Regarding Waxman: He’s in the Big Leagues Now

Portland Business Journal by Brian J. Back, Business Journal Staff Writer
Date: Sunday, March 12, 2000, 9:00pm PST

Loren Waxman looks a bit like Art Garfunkel as he peers through tinted glasses in front of Rose City Plating in Sellwood, posing for a picture in The Bee newspaper.

On another day, Waxman speaks to a crowd of 200 at a neighborhood meeting, and Mister Rogers comes to mind.

Then Waxman arrives at an interview and photo session with a reporter, wearing a bright sweater that his mother knitted.

Waxman seems like an average kind of guy. But his redevelopment project, Sellwood Lofts, is anything but average. And, it’s his biggest project to date.

Waxman is in the spotlight for his efforts to turn a notorious toxic waste site into a proposed mixed-use development.

The site, home of the abandoned Rose City Plating and other mismanaged metal-finishing businesses, has been designated a brownfields showcase project by the Environmental Protection Agency. Waxman’s mixed-use proposal is drawing attention from public entities and neighborhood residents alike.

But before the Sellwood Lofts/Rose City Plating project, Waxman mostly worked outside of the public spotlight.

Several years ago, during Portland’s residential real estate boom, Waxman found he had a knack for restoring historical homes. Like other investors with some tools and construction know-how, the Westmoreland resident invested in houses and turned them for a profit. Waxman, a former biology major at Lewis & Clark College, had discovered a lucrative trade.

Also a novice designer, he found success in vintage housing projects in Silverton. He later teamed up with Jim Meakin, a restoration guru with a similar background, to form Waxman & Associates.

A few of Waxman’s recent projects, including row houses in the Hosford-Abernethy neighborhood and historic homes in Ladd’s Addition, have attracted the recognition of city planners.

In October 1999, Waxman was appointed to a four-year seat on the Portland Design Commission, a committee charged with reviewing major developments. The commission includes two developers, two architects, two planning commission representatives and two members “at large.”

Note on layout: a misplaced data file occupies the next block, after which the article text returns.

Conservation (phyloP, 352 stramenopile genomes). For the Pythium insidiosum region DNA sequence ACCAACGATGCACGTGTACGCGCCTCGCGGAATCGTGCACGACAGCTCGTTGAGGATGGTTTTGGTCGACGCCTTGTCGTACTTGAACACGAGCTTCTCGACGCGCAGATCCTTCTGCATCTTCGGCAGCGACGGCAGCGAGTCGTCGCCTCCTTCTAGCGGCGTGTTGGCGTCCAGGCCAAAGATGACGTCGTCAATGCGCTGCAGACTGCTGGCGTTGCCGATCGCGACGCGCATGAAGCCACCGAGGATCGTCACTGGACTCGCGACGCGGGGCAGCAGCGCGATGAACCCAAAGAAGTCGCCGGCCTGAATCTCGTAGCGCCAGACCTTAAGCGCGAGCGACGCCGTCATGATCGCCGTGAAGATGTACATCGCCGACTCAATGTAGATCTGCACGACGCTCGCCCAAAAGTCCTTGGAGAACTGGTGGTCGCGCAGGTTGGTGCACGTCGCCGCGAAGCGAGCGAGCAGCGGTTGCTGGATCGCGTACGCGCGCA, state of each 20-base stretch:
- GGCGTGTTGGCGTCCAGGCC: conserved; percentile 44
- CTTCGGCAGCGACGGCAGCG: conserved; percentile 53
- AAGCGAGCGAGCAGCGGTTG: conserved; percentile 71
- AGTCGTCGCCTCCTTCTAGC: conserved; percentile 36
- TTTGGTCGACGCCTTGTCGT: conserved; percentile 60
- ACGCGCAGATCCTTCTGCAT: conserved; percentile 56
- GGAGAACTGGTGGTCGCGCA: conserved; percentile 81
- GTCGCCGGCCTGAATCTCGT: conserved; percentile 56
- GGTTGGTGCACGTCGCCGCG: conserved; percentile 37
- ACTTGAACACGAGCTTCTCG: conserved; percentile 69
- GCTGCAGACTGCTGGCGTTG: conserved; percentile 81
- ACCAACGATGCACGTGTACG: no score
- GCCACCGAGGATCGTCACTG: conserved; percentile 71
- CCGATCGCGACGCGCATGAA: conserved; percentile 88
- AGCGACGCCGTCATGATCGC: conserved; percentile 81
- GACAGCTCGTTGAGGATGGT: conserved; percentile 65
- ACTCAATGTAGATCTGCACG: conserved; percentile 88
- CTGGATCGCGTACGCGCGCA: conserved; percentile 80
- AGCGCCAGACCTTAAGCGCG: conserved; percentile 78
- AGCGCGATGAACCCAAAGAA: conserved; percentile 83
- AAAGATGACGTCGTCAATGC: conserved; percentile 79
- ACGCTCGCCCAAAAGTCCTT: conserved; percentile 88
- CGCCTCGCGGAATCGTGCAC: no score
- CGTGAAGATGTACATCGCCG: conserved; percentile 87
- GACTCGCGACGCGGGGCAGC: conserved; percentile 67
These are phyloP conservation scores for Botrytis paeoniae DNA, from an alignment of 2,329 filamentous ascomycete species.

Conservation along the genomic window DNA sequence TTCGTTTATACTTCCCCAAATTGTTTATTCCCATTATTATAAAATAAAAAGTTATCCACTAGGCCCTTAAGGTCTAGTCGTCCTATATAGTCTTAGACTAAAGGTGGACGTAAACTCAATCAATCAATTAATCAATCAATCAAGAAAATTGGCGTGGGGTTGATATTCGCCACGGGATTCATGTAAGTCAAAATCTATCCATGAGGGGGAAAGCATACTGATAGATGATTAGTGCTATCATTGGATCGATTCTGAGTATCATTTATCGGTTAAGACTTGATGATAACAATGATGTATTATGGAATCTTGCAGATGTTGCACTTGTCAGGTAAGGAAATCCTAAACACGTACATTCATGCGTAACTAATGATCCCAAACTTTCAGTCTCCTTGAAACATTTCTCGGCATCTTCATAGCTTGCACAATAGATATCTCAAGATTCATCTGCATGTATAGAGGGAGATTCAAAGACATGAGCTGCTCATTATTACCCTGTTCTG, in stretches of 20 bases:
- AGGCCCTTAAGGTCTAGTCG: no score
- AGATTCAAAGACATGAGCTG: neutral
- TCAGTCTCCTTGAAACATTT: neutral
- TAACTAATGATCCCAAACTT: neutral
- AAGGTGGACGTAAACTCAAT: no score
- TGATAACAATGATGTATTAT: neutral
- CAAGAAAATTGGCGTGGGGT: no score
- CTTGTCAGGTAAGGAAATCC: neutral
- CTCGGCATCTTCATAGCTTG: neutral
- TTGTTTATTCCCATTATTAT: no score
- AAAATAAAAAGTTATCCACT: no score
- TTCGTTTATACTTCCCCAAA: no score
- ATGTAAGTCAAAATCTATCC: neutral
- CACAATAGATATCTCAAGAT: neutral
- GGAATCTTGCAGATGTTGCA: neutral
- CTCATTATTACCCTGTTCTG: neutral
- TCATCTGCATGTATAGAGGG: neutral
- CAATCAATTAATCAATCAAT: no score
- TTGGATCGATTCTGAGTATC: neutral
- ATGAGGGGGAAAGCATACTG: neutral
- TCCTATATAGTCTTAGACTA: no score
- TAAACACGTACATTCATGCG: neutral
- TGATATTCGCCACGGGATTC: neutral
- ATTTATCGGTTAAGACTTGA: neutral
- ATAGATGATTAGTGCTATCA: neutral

“Loren’s work demonstrates commitment to quality and respect for the neighborhood context,” said City Commissioner Charlie Hales after Waxman was appointed to the design commission.

“As we extend design review beyond the downtown area, it’s important to have commission members who understand the development process and the particular care that must be exercised for successful infill projects,” Hales said.

Sellwood Lofts has certainly given Waxman the opportunity to become familiar with the infill development process.

Ever since Waxman snagged the Rose City Plating site for $405,000 in a Multnomah County auction, he’s waded through rules, regulations and environmental testing required of toxic sites.

He’s worked hand-in-hand with officials at the Department of Environmental Quality, the city and county, Portland Development Comission and the Portland Brownfield Initiative, a consortium of government officials and developers.

He’s emerged from the process with an approval to proceed from DEQ and the respect of those he has worked with.

In short, he’s made it to the big leagues.

But Waxman’s rise hasn’t been without controversy.

As Waxman proceeds with plans to demolish the building this month, a group of Sellwood residents claim the developer hasn’t done enough public education on the project and the impending demolition. (See related story, page 35). They’ve asked him to delay demolition until questions can be answered.

“We’ve not been given any education about what to expect [from the demolition], what risks might be present,” said Sam Steiner, a neighbor who lives several blocks away from the site.

Waxman and officials maintain he has met all public notification requirements on the Rose City Plating site.

The developer is willing to discuss the project further with neighbors but is not willing to delay demolition.

Rose City Plating redevelopment project has been a learning process, Waxman acknowledged. He is “learning by doing,” and the Portland Brownfield Initiative is “holding [his] hand” along the way, he said.

Waxman said he is steering toward a specialty in infill development–turning problem properties into creative projects. It’s a niche he thinks will be in great demand in Portland during the next 10 years.

“My whole career has been in staying one step ahead,” Waxman said.

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